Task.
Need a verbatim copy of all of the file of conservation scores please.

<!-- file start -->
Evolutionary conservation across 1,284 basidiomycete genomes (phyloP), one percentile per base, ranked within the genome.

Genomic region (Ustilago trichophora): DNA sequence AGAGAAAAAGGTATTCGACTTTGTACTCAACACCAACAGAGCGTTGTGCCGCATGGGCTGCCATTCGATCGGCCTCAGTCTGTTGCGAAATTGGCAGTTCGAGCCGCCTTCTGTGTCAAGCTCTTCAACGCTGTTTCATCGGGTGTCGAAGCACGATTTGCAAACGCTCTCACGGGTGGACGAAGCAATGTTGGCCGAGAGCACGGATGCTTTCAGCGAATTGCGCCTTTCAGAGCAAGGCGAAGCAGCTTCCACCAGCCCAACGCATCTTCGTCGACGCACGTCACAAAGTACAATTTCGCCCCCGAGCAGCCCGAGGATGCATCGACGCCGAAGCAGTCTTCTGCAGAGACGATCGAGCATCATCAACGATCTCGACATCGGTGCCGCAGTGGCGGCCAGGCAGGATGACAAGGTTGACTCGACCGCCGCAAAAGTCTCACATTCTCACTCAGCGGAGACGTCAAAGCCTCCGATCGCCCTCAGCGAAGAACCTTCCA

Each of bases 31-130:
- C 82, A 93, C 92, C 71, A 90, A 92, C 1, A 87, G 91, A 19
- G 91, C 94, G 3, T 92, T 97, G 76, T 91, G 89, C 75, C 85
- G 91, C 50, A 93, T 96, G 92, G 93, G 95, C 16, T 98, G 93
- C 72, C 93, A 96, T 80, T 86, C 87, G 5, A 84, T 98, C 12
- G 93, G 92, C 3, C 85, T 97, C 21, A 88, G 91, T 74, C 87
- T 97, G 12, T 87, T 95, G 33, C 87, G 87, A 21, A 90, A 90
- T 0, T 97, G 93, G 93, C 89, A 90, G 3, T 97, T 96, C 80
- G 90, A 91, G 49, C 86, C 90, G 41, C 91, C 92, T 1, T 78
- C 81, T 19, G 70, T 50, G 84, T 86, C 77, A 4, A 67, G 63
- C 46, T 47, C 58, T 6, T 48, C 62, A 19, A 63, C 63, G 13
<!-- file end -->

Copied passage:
Evolutionary conservation across 1,284 basidiomycete genomes (phyloP), one percentile per base, ranked within the genome.

Genomic region (Ustilago trichophora): DNA sequence AGAGAAAAAGGTATTCGACTTTGTACTCAACACCAACAGAGCGTTGTGCCGCATGGGCTGCCATTCGATCGGCCTCAGTCTGTTGCGAAATTGGCAGTTCGAGCCGCCTTCTGTGTCAAGCTCTTCAACGCTGTTTCATCGGGTGTCGAAGCACGATTTGCAAACGCTCTCACGGGTGGACGAAGCAATGTTGGCCGAGAGCACGGATGCTTTCAGCGAATTGCGCCTTTCAGAGCAAGGCGAAGCAGCTTCCACCAGCCCAACGCATCTTCGTCGACGCACGTCACAAAGTACAATTTCGCCCCCGAGCAGCCCGAGGATGCATCGACGCCGAAGCAGTCTTCTGCAGAGACGATCGAGCATCATCAACGATCTCGACATCGGTGCCGCAGTGGCGGCCAGGCAGGATGACAAGGTTGACTCGACCGCCGCAAAAGTCTCACATTCTCACTCAGCGGAGACGTCAAAGCCTCCGATCGCCCTCAGCGAAGAACCTTCCA

Each of bases 31-130:
- C 82, A 93, C 92, C 71, A 90, A 92, C 1, A 87, G 91, A 19
- G 91, C 94, G 3, T 92, T 97, G 76, T 91, G 89, C 75, C 85
- G 91, C 50, A 93, T 96, G 92, G 93, G 95, C 16, T 98, G 93
- C 72, C 93, A 96, T 80, T 86, C 87, G 5, A 84, T 98, C 12
- G 93, G 92, C 3, C 85, T 97, C 21, A 88, G 91, T 74, C 87
- T 97, G 12, T 87, T 95, G 33, C 87, G 87, A 21, A 90, A 90
- T 0, T 97, G 93, G 93, C 89, A 90, G 3, T 97, T 96, C 80
- G 90, A 91, G 49, C 86, C 90, G 41, C 91, C 92, T 1, T 78
- C 81, T 19, G 70, T 50, G 84, T 86, C 77, A 4, A 67, G 63
- C 46, T 47, C 58, T 6, T 48, C 62, A 19, A 63, C 63, G 13